Archibald Lampman

Here you will find the Poem Heat of poet Archibald Lampman


From plains that reel to southward, dim,
 The road runs by me white and bare;
 Up the steep hill it seems to swim
 Beyond, and melt into the glare.
 Upward half-way, or it may be
 Nearer the summit, slowly steals
 A hay-cart, moving dustily
 With idly clacking wheels.
 By his cart's side the wagoner
 Is slouching slowly at his ease,
 Half-hidden in the windless blur
 Of white dust puffiing to his knees.
 This wagon on the height above,
 From sky to sky on either hand,
 Is the sole thing that seems to move
 In all the heat-held land.

 Beyond me in the fields the sun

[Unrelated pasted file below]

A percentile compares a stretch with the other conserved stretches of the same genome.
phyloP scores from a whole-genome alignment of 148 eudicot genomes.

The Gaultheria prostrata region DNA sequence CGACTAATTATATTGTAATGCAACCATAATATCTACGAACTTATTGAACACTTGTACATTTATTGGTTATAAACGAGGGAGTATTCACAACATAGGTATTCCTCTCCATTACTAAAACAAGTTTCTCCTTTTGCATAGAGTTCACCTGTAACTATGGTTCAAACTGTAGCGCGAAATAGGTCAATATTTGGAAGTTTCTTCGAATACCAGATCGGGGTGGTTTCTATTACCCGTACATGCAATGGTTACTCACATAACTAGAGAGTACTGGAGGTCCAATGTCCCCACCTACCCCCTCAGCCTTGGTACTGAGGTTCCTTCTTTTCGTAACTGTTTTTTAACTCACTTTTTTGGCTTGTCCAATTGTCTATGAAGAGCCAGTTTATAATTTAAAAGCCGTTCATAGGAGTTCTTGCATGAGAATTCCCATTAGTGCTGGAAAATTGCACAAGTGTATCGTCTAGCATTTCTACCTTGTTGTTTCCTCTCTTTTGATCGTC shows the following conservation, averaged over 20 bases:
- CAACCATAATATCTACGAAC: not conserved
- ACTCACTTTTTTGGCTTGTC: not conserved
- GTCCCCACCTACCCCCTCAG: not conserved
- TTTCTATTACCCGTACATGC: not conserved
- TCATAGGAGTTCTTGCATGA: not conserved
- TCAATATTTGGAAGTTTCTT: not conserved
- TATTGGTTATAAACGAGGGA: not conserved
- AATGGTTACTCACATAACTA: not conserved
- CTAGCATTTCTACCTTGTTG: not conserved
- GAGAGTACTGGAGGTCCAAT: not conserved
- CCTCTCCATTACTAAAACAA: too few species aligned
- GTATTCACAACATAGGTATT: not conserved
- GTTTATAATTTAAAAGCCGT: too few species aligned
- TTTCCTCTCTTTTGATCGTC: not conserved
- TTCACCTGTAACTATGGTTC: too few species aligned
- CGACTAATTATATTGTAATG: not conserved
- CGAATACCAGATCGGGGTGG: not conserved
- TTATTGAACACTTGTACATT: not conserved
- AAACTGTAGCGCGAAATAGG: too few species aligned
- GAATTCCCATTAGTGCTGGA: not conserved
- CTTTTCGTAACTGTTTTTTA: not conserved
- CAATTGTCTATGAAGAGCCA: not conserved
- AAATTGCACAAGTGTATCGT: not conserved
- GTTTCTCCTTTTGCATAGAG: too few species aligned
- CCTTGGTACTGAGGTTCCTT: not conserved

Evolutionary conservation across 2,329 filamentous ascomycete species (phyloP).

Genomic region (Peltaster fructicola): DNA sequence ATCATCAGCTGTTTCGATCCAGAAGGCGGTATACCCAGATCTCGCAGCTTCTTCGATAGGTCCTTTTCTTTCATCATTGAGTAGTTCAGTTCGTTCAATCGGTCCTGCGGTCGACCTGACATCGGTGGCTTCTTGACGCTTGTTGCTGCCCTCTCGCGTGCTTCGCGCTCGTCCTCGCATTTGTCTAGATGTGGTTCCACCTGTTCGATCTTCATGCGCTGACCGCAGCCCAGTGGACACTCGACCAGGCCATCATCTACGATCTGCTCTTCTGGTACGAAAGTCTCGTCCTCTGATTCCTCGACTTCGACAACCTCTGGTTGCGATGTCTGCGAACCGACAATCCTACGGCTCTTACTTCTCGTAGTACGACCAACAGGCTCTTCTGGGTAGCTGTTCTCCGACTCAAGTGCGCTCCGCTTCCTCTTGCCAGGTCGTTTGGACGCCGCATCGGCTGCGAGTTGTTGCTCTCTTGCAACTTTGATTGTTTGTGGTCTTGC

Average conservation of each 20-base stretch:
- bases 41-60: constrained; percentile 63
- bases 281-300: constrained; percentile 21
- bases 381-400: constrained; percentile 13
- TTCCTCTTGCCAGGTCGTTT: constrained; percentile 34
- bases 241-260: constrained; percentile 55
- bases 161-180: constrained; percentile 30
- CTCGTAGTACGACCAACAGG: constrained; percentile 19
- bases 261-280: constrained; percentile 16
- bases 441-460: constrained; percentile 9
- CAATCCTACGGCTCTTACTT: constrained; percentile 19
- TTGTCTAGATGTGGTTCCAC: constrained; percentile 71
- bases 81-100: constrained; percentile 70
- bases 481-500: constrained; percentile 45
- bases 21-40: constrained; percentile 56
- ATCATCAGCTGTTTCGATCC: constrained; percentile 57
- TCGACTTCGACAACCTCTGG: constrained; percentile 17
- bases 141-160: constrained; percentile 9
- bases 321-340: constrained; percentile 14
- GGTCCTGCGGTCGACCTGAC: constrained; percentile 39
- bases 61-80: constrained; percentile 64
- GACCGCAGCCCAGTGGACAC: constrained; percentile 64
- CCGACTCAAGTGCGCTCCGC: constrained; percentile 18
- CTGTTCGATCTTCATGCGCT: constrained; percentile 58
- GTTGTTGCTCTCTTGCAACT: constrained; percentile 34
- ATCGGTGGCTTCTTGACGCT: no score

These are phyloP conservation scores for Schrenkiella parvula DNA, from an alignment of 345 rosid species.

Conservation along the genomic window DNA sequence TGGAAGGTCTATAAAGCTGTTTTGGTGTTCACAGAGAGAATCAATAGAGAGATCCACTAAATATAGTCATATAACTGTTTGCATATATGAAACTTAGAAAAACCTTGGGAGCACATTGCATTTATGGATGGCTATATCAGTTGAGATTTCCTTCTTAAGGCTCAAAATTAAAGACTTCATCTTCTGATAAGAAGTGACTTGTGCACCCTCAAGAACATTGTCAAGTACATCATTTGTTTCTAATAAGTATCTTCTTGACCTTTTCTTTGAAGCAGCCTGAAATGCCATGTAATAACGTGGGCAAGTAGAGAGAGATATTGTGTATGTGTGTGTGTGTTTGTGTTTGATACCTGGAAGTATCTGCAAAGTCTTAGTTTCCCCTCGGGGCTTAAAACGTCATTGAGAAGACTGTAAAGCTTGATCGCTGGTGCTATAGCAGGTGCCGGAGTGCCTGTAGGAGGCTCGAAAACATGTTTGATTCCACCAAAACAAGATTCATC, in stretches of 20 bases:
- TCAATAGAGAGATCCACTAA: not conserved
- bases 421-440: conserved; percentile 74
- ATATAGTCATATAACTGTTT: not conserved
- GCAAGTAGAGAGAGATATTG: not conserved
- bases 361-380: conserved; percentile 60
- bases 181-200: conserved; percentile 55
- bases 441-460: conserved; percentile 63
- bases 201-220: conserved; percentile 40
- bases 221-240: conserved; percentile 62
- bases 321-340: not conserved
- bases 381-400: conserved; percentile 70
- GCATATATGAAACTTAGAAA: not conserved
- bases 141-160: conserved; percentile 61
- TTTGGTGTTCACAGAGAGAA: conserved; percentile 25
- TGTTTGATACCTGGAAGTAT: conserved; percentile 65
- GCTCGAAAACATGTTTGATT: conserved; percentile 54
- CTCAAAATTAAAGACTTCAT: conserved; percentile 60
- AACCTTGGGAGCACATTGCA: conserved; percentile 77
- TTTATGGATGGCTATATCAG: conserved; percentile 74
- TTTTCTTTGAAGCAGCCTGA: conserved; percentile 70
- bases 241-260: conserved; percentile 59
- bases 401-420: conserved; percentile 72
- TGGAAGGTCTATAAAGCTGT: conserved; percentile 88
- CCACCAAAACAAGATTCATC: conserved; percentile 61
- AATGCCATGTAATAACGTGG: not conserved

Soaks in the grass and hath his will;
 I count the marguerites one by one;
 Even the buttercups are still.
 On the brook yonder not a breath
 Disturbs the spider or the midge.
 The water-bugs draw close beneath
 The cool gloom of the bridge.

 Where the far elm-tree shadows flood
 Dark patches in the burning grass,
 The cows, each with her peaceful cud,
 Lie waiting for the heat to pass.
 From somewhere on the slope near by
 Into the pale depth of the noon
 A wandering thrush slides leisurely
 His thin revolving tune.

 In intervals of dreams I hear
 The cricket from the droughty ground;
 The grasshoppers spin into mine ear
 A small innumerable sound.
 I lift mine eyes sometimes to gaze:
 The burning sky-line blinds my sight:
 The woods far off are blue with haze:
 The hills are drenched in light.

 And yet to me not this or that
 Is always sharp or always sweet;
 In the sloped shadow of my hat
 I lean at rest, and drain the heat;
 Nay more, I think some blessèd power
 Hath brought me wandering idly here:
 In the full furnace of this hour
 My thoughts grow keen and clear.